Anyways, thats just to give you an idea of what a pain it is to be able to take in wildlife. I plan on starting my apprenticeship as soon as I graduate.

I really don't know what's involved with keeping domestic animals, I'm sure it's alot easier. You'll probably still need permits and such I would think, mostly because of the number of animals you'll have - and I know you need to go through this whole process to be able to list your rescue as a nonprofit orginazation.

If your really serous about doing all this, maybe you could start by helping out a nearby shelter? You could take in foster's and work at the shelter to help care for and sociolize the animals. That way you'd be helping animals, and if you did decide to try to open your own rescue you would have people to talk to that might be able to help.


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post #4 of 6 (permalink) Old 05-06-2007, 04:09 PM
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i think its really nice of you to want to do this stick to your dream b/c the animals do need it badly to many people just put animals out in the street and expect them to survive we always pick the ones we see up and call the humaine society i dont know if you need a degree or about the law stuff sorry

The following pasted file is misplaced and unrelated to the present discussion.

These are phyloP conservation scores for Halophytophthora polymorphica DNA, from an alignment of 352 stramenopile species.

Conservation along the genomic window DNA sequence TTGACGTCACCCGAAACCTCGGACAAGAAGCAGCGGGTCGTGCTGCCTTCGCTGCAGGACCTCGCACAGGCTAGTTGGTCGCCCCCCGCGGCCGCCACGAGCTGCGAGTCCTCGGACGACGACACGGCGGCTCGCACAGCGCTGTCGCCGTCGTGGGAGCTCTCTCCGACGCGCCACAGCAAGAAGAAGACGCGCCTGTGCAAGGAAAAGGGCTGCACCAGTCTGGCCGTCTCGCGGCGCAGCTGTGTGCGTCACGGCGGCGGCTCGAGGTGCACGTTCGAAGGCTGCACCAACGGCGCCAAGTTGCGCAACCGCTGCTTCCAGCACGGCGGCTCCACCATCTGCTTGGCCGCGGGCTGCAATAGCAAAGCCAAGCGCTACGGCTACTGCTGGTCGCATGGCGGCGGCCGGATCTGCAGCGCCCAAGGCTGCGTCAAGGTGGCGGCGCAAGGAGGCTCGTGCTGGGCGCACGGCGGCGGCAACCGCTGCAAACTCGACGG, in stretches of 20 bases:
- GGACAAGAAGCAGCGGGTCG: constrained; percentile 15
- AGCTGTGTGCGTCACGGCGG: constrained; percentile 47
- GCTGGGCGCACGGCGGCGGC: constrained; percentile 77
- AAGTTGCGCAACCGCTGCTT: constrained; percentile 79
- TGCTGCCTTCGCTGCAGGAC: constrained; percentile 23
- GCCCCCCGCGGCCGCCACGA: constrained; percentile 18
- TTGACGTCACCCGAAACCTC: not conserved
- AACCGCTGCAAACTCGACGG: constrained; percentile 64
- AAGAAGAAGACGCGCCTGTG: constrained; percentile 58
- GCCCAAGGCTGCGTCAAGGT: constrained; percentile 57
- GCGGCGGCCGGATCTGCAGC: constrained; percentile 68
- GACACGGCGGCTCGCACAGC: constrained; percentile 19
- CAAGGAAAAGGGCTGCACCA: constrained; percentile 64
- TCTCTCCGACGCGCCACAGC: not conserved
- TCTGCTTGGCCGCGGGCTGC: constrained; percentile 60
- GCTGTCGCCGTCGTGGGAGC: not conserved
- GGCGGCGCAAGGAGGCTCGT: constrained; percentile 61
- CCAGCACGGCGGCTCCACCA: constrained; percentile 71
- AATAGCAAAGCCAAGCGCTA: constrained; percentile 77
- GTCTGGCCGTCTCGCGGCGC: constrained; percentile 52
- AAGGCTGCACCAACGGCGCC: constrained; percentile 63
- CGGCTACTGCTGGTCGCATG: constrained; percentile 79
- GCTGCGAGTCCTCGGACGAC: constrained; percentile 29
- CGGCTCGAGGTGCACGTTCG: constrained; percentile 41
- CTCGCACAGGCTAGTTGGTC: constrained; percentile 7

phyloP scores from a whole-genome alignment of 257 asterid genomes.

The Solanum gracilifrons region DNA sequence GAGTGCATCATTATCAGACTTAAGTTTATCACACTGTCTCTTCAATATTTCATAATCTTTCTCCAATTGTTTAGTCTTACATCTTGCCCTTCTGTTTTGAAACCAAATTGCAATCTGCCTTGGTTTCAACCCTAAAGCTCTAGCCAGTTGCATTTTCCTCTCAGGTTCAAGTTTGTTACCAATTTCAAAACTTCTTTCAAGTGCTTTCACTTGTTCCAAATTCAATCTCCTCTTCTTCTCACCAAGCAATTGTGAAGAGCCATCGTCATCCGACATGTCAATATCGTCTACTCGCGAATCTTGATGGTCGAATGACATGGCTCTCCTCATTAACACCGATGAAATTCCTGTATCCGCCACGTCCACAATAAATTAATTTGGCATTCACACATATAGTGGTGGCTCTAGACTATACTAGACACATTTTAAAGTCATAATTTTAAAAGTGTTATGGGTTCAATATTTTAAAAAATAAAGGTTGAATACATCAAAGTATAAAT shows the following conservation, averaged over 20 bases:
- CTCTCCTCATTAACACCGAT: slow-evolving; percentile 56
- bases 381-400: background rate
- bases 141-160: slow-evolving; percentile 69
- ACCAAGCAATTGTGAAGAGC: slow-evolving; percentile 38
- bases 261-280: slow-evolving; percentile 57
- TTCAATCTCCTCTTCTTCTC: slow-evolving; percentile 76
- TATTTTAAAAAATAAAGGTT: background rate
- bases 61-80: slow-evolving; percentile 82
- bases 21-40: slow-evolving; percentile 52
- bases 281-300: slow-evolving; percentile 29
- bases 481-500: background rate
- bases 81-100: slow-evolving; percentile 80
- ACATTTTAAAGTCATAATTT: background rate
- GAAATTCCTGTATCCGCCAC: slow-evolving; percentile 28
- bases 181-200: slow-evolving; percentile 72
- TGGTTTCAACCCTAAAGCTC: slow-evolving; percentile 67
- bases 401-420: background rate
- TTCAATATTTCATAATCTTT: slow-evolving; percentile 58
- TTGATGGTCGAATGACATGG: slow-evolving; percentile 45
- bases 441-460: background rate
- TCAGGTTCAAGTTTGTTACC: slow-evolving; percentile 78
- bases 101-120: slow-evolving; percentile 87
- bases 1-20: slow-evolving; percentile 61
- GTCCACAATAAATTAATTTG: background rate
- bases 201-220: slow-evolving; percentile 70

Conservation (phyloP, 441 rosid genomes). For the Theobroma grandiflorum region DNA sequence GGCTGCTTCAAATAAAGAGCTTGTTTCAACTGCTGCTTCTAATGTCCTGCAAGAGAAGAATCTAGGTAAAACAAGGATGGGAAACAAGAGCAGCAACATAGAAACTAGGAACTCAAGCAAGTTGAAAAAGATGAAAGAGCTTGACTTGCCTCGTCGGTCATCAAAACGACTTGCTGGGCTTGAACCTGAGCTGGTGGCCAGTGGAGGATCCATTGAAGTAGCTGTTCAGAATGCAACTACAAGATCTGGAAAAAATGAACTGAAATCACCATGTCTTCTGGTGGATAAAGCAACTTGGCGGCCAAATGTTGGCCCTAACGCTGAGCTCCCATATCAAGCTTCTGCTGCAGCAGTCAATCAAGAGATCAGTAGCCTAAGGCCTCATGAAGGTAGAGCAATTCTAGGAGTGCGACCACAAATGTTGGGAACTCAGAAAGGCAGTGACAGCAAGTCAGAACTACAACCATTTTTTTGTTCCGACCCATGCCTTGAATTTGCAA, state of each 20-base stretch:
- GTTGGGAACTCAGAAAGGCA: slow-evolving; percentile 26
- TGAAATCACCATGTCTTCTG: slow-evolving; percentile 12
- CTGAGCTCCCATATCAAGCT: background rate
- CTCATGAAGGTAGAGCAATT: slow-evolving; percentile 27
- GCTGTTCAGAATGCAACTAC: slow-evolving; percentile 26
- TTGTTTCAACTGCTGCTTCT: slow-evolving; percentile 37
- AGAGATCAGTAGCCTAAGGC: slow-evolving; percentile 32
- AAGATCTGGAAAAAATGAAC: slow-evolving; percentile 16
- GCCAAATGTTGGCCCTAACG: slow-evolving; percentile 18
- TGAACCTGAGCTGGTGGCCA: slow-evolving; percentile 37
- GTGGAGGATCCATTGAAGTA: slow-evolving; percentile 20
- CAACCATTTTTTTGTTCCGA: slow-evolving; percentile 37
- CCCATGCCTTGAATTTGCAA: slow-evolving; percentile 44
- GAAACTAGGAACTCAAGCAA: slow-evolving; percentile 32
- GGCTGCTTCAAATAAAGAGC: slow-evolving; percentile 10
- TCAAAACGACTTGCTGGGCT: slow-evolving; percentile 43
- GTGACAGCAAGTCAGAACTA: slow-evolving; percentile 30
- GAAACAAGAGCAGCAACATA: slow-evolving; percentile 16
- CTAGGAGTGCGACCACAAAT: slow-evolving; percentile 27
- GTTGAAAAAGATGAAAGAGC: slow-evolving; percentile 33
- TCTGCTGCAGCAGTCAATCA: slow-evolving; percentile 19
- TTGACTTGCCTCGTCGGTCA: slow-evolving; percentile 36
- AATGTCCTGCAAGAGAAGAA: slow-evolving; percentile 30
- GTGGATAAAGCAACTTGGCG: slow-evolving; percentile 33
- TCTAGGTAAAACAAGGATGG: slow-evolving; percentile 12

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post #5 of 6 (permalink) Old 05-06-2007, 07:07 PM
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Hey

There was a lot for me to do, I still don't have non-profit status , ok anyways back to you . If you want to be non-profit you need to fill out a series of forms (I'll see if I can locate them for you). I agree that talking with other shelters and asking them what they had to go through, what paper work they have. What you'll charge for adoptions? what you'll do if someone brings in a dog that isn't theres but has been hit by car. Theres a lot of stuff, I got started by talking with other rat rescues and they are REALLY helpful. So maybe see if you can contact other shelters and see what they had to do as fare as legal stuff goes.

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Note: My hammocks are not exclusively for rats
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post #6 of 6 (permalink) Old 05-08-2007, 06:26 PM Thread Starter
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Money isn't a problem considering my fiance is studying to be a cardiologist, so that is one thing that shouldn't come up hopefully.
the wildlife rehabilation, could be a problem though. Around here, most wild animals that are picked up are orphaned squirrels, and racoons and to rehabilate them would cause a lot of problems since they have to be hand fed when they are young.

Thanks for the information!

Proud MOM to:
7 Dogs- Sophie,Scruffy,Chase, Caytie, Loki, Rosco,and Tombstone.
2 Cats-Smokey and Charlie
1 Hamsters- Panda
1 Chinchilla- Lex Roxy
1 boyfriend- Mark
And 4 ferrets- Molly, Pepper, Aphyna, and Onzyx